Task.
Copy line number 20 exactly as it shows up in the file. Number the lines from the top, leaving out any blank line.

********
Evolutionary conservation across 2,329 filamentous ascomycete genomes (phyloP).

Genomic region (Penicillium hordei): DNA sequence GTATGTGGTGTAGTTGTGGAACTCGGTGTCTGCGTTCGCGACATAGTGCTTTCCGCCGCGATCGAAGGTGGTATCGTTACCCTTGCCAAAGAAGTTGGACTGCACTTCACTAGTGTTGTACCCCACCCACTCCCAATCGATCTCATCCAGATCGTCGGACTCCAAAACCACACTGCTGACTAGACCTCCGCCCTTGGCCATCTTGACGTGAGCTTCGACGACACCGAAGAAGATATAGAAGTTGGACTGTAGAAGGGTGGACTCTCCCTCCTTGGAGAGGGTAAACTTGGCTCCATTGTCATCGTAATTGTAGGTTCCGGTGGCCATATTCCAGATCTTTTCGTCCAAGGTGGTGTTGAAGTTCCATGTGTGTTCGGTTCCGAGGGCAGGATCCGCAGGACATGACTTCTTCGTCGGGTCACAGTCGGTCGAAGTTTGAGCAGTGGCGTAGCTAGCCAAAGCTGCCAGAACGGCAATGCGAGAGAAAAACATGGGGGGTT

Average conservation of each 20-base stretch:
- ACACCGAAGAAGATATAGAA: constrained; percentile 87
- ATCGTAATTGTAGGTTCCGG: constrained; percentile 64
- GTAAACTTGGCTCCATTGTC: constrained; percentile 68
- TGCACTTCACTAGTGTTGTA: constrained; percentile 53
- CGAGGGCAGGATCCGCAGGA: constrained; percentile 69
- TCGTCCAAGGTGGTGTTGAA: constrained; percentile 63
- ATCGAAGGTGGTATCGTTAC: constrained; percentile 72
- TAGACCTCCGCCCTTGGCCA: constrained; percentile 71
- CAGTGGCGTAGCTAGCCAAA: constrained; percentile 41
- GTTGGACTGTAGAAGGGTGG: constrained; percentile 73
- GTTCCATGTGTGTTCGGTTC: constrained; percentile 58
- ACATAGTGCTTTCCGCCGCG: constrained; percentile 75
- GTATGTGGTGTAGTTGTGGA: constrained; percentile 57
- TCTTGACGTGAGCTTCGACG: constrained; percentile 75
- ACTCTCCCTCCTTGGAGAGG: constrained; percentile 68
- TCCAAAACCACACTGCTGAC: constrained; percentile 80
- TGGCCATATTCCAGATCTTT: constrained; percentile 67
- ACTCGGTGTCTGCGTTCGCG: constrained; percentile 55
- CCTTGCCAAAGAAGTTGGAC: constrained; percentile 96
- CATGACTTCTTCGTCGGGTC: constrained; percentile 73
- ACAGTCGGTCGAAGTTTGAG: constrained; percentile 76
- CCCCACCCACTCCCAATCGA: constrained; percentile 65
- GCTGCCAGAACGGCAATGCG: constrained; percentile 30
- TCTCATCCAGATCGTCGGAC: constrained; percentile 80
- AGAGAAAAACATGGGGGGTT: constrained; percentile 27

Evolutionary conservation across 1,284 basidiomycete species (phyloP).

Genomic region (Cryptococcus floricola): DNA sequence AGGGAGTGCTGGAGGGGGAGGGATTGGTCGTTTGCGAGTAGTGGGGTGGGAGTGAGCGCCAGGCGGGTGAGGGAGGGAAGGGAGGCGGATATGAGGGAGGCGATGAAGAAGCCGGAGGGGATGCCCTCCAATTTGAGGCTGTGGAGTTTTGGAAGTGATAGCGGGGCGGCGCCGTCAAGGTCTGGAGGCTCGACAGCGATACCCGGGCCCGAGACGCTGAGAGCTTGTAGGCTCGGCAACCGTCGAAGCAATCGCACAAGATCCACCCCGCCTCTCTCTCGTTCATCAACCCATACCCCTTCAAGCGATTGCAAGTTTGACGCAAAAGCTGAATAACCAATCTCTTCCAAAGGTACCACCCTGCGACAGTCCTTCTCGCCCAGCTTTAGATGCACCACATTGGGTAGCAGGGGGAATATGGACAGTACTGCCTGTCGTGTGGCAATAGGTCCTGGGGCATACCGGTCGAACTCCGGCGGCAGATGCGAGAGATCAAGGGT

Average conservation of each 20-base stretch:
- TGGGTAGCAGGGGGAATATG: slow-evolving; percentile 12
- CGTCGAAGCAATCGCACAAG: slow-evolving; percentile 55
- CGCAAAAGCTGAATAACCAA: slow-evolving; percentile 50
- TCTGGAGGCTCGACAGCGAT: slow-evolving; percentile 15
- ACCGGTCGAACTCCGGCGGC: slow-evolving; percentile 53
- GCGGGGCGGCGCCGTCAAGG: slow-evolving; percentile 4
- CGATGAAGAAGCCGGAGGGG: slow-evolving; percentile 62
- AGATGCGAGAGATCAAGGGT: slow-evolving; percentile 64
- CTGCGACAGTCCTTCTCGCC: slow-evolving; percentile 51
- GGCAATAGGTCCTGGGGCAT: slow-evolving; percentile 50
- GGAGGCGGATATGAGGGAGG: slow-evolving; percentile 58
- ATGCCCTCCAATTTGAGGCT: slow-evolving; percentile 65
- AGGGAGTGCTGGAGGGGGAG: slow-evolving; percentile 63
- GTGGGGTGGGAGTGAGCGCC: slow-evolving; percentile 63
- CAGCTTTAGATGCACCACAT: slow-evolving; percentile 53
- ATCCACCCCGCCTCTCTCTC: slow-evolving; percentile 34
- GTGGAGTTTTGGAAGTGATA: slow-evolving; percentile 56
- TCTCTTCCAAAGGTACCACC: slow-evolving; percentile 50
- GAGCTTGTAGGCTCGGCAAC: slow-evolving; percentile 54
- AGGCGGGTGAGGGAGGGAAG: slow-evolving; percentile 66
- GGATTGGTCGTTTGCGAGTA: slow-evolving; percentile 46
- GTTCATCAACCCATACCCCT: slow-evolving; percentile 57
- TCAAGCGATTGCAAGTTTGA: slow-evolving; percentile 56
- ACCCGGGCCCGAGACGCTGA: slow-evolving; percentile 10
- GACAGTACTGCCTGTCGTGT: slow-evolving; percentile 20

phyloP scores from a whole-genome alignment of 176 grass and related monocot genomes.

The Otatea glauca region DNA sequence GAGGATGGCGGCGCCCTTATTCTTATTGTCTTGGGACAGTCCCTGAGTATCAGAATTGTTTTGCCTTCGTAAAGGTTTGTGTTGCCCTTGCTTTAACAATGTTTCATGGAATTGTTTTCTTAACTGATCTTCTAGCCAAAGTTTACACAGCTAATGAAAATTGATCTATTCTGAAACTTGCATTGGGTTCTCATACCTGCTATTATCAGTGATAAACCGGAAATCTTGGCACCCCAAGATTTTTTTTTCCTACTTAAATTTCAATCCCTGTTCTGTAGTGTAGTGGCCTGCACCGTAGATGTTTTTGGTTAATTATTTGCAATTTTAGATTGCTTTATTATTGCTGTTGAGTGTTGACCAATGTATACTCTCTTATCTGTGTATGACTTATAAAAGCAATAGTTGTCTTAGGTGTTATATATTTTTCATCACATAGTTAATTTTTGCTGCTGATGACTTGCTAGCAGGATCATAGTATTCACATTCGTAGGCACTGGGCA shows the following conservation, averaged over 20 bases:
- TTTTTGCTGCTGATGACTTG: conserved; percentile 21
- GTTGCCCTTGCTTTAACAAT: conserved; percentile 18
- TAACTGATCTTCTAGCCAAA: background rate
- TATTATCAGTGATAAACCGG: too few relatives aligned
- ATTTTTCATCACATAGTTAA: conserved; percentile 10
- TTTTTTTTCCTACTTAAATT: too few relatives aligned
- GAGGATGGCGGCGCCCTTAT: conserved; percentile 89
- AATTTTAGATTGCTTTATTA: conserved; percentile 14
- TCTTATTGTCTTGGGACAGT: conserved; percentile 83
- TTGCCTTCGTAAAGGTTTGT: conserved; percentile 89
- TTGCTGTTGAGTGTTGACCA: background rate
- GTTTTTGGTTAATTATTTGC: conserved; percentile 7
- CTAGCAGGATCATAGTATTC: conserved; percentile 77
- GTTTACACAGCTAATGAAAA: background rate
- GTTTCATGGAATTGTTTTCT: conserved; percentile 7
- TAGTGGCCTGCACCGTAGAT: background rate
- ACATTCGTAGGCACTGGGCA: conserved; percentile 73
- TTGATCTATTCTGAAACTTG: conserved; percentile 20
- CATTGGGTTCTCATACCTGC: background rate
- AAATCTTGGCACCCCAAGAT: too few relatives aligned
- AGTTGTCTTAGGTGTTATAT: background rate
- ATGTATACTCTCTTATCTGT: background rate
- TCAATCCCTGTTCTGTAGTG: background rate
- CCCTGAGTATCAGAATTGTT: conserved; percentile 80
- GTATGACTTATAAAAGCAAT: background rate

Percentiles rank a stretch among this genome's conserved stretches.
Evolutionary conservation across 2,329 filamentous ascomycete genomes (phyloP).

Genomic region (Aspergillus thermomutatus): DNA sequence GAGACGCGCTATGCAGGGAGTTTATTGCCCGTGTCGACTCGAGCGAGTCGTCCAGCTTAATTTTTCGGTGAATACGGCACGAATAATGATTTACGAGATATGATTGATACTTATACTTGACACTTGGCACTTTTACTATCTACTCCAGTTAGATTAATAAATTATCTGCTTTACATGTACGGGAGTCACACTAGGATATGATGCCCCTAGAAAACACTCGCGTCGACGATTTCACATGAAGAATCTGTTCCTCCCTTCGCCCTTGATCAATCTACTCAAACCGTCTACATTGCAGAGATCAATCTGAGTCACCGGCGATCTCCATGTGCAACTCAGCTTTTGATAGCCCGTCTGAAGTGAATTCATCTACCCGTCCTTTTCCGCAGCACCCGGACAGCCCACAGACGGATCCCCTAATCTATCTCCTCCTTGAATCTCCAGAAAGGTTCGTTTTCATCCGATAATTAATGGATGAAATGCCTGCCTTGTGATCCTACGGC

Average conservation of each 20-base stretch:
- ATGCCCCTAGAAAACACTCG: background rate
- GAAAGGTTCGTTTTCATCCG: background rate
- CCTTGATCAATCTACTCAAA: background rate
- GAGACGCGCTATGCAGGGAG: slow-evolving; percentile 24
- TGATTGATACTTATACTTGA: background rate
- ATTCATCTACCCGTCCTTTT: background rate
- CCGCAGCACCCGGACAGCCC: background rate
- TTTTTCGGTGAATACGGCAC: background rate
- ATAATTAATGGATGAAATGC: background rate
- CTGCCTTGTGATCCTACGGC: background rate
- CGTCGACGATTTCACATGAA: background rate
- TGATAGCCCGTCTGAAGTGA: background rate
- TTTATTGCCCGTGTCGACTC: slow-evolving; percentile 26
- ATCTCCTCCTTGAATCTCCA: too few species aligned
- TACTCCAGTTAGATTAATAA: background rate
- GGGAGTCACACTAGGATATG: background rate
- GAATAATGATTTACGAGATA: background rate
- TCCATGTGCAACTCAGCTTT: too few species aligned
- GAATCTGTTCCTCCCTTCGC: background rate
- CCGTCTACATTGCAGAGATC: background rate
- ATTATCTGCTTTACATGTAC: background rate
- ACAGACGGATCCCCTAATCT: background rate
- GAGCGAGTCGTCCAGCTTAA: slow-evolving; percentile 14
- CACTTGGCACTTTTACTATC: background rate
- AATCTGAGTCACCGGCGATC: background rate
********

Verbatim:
- TGGCCATATTCCAGATCTTT: constrained; percentile 67